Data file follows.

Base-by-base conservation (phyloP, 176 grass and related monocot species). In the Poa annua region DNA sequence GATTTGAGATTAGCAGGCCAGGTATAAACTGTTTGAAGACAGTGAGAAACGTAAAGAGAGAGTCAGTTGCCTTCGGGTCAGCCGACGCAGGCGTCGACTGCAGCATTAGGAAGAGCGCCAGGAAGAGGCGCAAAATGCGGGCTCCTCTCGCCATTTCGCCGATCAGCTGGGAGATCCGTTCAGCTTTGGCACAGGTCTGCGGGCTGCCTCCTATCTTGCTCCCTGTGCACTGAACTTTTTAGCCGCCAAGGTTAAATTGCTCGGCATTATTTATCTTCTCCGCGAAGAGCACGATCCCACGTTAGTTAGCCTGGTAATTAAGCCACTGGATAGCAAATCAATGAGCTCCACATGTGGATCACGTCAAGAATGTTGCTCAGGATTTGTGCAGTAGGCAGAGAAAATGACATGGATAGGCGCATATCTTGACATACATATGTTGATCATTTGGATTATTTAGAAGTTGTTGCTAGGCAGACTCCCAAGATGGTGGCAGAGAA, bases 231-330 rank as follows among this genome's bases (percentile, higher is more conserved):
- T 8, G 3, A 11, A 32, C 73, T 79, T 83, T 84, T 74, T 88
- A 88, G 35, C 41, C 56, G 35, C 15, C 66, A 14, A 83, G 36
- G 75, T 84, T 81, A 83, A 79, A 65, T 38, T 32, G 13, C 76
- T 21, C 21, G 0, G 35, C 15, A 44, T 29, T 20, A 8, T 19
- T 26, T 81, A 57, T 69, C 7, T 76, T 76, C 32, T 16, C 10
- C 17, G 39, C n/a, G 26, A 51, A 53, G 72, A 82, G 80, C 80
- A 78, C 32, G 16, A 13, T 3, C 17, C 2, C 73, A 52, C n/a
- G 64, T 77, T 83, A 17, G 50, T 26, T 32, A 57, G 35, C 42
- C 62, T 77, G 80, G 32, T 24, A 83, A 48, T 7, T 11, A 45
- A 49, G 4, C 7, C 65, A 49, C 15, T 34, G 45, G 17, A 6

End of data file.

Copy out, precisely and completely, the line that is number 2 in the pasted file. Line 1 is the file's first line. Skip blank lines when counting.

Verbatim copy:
- T 8, G 3, A 11, A 32, C 73, T 79, T 83, T 84, T 74, T 88